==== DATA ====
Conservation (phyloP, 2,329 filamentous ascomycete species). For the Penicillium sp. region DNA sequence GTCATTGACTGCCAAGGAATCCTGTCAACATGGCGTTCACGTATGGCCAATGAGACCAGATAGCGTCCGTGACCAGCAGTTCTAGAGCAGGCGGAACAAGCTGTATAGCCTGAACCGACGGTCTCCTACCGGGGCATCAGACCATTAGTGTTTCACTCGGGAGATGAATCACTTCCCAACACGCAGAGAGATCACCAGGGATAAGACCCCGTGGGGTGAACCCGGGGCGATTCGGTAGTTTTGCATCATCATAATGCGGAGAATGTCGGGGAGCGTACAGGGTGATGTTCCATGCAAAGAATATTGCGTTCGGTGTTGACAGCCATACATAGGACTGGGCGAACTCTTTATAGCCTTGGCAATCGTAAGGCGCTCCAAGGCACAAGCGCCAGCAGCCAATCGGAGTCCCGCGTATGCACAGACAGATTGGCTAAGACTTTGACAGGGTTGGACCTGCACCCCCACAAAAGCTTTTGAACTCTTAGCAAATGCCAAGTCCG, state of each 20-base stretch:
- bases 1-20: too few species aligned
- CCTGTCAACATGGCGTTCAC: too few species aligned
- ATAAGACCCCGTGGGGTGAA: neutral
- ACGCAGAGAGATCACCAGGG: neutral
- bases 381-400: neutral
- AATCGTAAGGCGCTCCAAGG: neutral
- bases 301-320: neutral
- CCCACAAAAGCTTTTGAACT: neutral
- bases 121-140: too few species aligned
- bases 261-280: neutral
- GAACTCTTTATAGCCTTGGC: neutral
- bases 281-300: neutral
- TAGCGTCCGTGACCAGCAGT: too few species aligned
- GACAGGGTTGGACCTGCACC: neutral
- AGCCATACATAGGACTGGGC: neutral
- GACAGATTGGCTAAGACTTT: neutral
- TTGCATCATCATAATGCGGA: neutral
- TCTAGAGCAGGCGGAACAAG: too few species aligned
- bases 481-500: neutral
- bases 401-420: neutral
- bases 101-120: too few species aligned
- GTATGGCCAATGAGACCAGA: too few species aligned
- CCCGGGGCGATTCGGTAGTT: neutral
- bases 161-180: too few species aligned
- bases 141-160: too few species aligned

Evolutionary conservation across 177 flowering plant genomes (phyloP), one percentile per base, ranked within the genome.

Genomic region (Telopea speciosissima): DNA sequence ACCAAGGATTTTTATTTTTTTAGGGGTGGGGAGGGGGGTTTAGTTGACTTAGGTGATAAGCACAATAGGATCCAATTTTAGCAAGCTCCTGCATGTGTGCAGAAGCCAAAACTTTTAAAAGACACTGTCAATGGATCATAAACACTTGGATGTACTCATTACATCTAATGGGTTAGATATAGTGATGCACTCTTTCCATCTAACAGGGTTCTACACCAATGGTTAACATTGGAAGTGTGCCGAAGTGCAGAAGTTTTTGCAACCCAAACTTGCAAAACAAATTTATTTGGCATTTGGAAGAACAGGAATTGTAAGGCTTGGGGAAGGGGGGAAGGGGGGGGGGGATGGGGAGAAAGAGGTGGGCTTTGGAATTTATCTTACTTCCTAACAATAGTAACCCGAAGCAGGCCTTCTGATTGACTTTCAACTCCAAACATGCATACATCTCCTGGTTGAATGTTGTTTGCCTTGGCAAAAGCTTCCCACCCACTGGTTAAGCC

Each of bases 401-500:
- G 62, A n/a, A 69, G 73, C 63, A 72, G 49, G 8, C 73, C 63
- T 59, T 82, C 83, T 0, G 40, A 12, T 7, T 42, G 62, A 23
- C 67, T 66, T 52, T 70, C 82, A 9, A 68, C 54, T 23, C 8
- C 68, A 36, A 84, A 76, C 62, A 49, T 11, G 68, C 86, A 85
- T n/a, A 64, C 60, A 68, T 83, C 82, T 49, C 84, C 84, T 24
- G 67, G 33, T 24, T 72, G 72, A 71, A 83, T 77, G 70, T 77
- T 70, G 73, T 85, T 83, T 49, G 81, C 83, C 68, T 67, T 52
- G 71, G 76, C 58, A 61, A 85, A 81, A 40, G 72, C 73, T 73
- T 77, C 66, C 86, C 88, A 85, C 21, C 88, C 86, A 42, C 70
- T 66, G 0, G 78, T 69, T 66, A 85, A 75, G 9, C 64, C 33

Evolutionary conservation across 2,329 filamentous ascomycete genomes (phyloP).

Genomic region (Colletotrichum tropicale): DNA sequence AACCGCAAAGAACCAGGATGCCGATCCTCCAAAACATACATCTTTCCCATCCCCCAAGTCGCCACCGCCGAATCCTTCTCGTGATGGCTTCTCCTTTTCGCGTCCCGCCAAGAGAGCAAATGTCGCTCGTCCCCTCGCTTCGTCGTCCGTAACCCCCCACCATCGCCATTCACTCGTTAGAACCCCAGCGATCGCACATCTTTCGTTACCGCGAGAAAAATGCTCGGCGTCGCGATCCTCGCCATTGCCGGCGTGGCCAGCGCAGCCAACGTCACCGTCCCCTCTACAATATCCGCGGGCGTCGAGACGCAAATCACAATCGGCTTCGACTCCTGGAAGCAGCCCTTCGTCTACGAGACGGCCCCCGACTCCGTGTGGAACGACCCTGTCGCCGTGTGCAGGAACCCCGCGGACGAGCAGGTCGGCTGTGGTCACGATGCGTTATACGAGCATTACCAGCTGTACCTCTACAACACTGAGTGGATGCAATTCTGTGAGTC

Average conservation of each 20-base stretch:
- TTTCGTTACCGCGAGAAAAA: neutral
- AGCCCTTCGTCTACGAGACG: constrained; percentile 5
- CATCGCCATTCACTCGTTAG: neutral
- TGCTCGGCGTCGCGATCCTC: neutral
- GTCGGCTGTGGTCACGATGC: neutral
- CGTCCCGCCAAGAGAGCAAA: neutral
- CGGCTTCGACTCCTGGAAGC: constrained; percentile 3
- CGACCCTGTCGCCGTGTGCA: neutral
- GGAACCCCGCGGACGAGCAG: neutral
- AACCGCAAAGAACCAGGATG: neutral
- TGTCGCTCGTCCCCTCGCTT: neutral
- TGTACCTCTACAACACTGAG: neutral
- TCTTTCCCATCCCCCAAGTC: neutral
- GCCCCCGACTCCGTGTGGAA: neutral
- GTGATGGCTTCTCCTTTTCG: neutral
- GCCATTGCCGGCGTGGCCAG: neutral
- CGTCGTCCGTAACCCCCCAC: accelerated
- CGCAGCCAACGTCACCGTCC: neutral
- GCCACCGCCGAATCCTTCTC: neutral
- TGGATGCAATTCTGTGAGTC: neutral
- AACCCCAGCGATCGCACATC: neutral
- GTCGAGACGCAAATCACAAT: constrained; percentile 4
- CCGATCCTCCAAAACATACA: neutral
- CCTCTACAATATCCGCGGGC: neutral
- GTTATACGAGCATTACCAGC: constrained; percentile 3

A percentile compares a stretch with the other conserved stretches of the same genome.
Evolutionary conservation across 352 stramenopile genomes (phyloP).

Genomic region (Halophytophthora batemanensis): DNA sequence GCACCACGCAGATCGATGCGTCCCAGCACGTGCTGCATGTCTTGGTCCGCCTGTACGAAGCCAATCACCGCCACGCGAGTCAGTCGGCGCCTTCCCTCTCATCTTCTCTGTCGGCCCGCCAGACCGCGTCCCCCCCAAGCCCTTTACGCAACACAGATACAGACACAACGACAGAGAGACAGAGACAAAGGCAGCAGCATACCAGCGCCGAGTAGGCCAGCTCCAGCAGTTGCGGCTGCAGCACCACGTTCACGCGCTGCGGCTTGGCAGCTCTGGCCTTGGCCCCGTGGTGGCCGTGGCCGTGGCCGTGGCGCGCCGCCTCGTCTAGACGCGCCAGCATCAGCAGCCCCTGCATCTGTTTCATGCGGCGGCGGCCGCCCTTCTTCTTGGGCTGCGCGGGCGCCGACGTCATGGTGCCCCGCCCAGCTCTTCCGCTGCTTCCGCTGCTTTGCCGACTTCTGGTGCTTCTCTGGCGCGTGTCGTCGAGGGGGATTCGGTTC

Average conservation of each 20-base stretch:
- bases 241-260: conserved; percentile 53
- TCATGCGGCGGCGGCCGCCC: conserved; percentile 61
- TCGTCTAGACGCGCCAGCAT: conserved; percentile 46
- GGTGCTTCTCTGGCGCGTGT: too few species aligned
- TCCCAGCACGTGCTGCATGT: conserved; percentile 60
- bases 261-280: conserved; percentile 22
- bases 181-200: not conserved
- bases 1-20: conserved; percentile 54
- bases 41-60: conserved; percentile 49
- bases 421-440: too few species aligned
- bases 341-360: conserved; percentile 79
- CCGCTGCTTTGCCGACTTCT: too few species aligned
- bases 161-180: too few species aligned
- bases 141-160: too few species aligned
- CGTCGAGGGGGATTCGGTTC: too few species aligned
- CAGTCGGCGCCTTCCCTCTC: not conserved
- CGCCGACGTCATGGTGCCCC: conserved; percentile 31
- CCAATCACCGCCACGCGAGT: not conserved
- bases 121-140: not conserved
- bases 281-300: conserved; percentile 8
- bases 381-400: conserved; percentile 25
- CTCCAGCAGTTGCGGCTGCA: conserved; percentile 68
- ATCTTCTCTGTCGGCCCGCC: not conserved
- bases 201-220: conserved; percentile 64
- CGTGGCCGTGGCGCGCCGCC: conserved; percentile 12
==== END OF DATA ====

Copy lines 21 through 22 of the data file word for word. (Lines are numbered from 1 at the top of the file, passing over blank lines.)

- bases 401-420: neutral
- bases 101-120: too few species aligned